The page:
Analysis of secretome
Secretomic analysis was performed using flasks cultures of Cellulomonas sp. B6 in WB and C. fimi in PWP, in duplicate according to the protocol previously described by Piccinni et al. (2019). Briefly, total proteins contained in cell-free supernatants were quantified by Bradford assay (Promega, Biodynamics, CABA, Argentina), precipitated with 10% w/w trichloroacetic acid and then resuspended in ultrapure water (resistivity of 18.2 MΩ × cm) to a final concentration of 1 mg/mL. Protein digestion and mass spectrometry analysis were performed at CEQUIBIEM (http://cequibiem.qb.fcen.uba.ar/). Proteins were reduced with dithiotreitol 10 mmol/L for 45 min at 56 °C, alkylated with iodoacetamide (55 mmol/L) for 45 min in the dark and digested with trypsin (PromegaV5111; Promega, Fitchburg, WI, USA) overnight at 37 °C. The digests were analysed by nano LC-MS/MS in a Thermo Scientific Q-Exactive Mass Spectrometer coupled with a nano HPLC EASY-nLC 1000 (ThermoFisher Scientific, Waltham, MA, USA). The MS equipment has a high collision dissociation cell (HCD) for fragmentation and an Orbitrap analyser (ThermoFisher Scientific; Q-Exactive, Waltham, MA, USA). XCALIBUR 3.0.63 (ThermoFisher Scientific, Waltham, MA, USA) software was used for data acquisition and equipment configuration to allow peptides identification at the same time of their chromatographic separation. Full-scan mass spectra were acquired in the Orbitrap analyser. The scanned mass range was 400–2000 m/z, at a resolution of 70,000 at 400 m/z, and the 12 most intense ions in each cycle were sequentially isolated, fragmented by HCD and measured in the Orbitrap analyser. Peptides with a charge of + 1 or with unassigned charge state were excluded from fragmentation for MS2. Q-Exactive raw data were processed using PROTEOME DISCOVERER software (ver. 184.108.40.206; ThermoFisher Scientific, Waltham, MA, USA) and searched against Cellulomonas sp. B6 or C. fimi ATCC 484 UniProt sequences database (based on genome full sequences GenBank access LNTD00000000.1 and GCA_000212695.1, respectively), with trypsin specificity and a maximum of one missed cleavage per peptide. Proteome Discoverer searches were performed with a precursor mass tolerance of 10 ppm and product ion tolerance to 0.05 Da. Static modifications were set to carbamidomethylation of Cys, and dynamic modifications were set to oxidation of Met and N-terminal acetylation. Protein hits were filtered for high confidence peptide matches with a maximum protein and peptide false discovery rate of 1% calculated by employing a reverse database strategy. A minimum of two unique peptides was considered as confident detection. For the estimation of relative abundance, we used the protein abundance index emPAI calculated by Sequest using protein identification data. The equation emPAI/Σ (emPAI) × 100 was used to calculate the protein content in mol.% (emPAI%) (Ishihama et al. 2005; Shinoda et al. 2009). The mass spectrometry proteomics data have been deposited to the ProteomeXchange Consortium via the PRIDE partner repository with the dataset identifier PXD022718.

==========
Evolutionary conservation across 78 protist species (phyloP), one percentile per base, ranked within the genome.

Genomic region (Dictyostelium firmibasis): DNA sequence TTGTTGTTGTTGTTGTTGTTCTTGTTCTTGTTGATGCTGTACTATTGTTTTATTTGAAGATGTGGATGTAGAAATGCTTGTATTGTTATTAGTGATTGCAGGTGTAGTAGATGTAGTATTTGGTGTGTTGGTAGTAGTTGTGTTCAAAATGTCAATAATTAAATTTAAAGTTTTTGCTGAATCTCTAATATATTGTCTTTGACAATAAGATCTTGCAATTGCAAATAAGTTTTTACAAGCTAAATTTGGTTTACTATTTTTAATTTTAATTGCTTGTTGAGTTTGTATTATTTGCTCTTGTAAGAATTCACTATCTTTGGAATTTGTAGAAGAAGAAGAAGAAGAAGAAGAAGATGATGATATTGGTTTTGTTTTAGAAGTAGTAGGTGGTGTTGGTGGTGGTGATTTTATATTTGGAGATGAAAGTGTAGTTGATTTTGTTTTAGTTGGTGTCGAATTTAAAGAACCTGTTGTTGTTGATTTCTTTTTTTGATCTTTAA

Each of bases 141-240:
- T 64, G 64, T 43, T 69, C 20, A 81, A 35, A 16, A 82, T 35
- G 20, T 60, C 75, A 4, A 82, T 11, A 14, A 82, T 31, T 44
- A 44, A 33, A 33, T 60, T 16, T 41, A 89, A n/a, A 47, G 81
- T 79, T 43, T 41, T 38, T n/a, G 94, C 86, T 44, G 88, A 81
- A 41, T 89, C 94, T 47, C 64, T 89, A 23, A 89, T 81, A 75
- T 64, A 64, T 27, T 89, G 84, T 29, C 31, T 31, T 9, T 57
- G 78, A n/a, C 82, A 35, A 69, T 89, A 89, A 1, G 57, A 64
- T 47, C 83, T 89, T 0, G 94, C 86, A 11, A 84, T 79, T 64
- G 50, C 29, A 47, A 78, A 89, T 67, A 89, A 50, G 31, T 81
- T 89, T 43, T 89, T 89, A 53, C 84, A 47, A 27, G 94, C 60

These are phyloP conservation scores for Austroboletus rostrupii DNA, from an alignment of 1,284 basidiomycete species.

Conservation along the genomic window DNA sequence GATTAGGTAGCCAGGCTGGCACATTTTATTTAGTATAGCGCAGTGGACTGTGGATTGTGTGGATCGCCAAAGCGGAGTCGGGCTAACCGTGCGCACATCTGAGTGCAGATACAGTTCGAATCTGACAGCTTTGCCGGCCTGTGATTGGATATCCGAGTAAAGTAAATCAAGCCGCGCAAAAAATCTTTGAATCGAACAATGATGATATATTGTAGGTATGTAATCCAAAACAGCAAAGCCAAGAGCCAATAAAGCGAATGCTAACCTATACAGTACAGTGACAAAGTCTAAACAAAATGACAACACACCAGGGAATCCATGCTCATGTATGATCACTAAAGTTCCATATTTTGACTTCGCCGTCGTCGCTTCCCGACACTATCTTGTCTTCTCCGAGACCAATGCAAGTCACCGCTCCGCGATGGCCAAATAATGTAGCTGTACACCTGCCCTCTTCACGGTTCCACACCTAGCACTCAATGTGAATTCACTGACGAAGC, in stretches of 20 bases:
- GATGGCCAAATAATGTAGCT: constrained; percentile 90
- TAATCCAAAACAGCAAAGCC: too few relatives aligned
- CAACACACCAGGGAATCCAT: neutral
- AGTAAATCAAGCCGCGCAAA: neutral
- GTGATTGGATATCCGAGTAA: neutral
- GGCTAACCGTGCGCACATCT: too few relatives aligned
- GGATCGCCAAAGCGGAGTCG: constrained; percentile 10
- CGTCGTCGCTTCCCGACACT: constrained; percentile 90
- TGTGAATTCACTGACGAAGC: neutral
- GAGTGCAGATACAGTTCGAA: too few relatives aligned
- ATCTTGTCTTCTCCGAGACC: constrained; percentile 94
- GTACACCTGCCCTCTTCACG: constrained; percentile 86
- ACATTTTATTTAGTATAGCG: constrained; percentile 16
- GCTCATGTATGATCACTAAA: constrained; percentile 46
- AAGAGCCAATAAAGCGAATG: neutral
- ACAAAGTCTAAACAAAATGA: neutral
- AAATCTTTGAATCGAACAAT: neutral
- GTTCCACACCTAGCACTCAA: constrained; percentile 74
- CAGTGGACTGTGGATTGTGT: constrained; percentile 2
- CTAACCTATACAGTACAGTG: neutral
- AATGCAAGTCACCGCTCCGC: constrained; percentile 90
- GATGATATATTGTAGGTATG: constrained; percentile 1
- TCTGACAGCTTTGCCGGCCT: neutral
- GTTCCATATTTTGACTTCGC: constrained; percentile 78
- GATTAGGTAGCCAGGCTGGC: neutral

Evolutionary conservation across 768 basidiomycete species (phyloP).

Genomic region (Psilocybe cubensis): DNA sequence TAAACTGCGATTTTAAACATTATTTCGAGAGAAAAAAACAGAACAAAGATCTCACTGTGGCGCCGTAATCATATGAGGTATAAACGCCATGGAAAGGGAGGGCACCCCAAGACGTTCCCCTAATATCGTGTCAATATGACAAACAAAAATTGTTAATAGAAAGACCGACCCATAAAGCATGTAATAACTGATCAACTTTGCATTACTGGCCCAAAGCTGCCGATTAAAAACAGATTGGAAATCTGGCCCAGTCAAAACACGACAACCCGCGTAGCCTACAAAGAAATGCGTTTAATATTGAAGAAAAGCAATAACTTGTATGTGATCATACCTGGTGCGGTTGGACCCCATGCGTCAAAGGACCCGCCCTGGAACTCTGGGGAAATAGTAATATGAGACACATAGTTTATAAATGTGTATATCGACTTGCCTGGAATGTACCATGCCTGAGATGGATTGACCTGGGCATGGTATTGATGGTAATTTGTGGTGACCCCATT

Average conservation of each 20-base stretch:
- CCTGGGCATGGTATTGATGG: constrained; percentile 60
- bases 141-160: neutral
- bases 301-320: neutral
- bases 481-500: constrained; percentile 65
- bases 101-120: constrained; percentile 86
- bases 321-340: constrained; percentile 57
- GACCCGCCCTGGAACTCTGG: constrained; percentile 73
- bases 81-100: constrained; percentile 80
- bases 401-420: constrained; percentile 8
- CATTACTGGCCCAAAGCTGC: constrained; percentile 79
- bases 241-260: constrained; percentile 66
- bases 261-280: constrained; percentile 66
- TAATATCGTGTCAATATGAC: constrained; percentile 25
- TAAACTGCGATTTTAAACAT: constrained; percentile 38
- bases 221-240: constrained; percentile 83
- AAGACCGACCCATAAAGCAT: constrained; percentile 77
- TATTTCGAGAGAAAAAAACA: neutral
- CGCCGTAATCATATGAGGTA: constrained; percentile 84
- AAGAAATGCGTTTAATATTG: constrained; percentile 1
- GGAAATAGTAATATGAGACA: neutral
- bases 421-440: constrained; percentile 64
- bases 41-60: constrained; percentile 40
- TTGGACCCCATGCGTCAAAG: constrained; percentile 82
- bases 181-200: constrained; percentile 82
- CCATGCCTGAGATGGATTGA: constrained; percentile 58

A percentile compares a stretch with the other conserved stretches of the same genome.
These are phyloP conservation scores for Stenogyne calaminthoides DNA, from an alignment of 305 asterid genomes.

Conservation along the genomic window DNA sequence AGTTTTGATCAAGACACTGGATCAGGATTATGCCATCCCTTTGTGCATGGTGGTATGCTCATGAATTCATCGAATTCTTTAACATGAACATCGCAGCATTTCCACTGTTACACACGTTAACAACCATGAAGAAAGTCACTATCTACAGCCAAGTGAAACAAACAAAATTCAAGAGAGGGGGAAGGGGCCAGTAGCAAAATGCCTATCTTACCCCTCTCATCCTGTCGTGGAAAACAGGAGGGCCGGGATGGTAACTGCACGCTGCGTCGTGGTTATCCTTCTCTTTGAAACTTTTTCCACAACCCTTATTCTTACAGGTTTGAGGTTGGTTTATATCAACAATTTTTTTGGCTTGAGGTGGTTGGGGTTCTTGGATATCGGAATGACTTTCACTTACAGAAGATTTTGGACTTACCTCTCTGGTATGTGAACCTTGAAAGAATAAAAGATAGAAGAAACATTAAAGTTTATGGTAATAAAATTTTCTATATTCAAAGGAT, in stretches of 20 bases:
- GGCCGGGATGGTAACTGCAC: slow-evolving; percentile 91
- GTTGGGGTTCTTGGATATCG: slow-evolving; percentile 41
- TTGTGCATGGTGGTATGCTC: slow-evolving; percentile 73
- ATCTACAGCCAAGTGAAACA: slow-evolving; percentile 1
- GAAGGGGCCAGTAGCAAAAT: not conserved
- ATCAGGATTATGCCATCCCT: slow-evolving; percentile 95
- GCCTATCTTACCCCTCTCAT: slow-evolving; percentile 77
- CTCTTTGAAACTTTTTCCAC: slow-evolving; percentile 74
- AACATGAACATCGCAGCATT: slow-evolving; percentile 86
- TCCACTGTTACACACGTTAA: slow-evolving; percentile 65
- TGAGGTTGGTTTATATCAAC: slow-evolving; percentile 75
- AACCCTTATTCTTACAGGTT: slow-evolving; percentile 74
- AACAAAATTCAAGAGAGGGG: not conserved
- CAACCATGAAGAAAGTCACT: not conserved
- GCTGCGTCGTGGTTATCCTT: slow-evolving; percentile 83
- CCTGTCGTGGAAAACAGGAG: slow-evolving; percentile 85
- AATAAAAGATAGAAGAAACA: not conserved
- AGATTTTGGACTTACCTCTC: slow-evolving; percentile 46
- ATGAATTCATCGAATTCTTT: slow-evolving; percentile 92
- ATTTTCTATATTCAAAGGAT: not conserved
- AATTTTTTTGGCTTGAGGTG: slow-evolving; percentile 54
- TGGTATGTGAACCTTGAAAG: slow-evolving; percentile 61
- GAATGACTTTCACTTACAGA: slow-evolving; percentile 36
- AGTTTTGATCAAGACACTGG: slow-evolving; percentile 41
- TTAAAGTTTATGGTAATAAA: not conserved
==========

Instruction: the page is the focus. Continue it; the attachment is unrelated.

Enzymatic hydrolysis of EBS and analysis of the hydrolysates
Enzymatic hydrolysis experiments on EBS were performed by using LEE fraction and a combination of LEE and IE fractions with different mixing ratios and dilutions. Enzymatic hydrolysis experiments were carried out in a reaction mixture containing 5% w/v dry EBS in citrate buffer (pH 6, 100 mM). The hydrolysis reactions were carried out at 45 °C, 220 rpm for 72 h and stopped by boiling for 5 min. The supernatant was clarified by centrifugation (6000×g, 15 min) and then used to measure the xylose released from the biomass employing d-xylose assay kit (Megazyme, Bray, Ireland). The hydrolysis products were analysed by thin layer chromatography (TLC) in silica gel plates using butanol/acetic acid/water (2:1:1) as solvents and revealed by water/ ethanol/sulfuric acid (20:70:3) with 1% v/v orcinol solution over flame.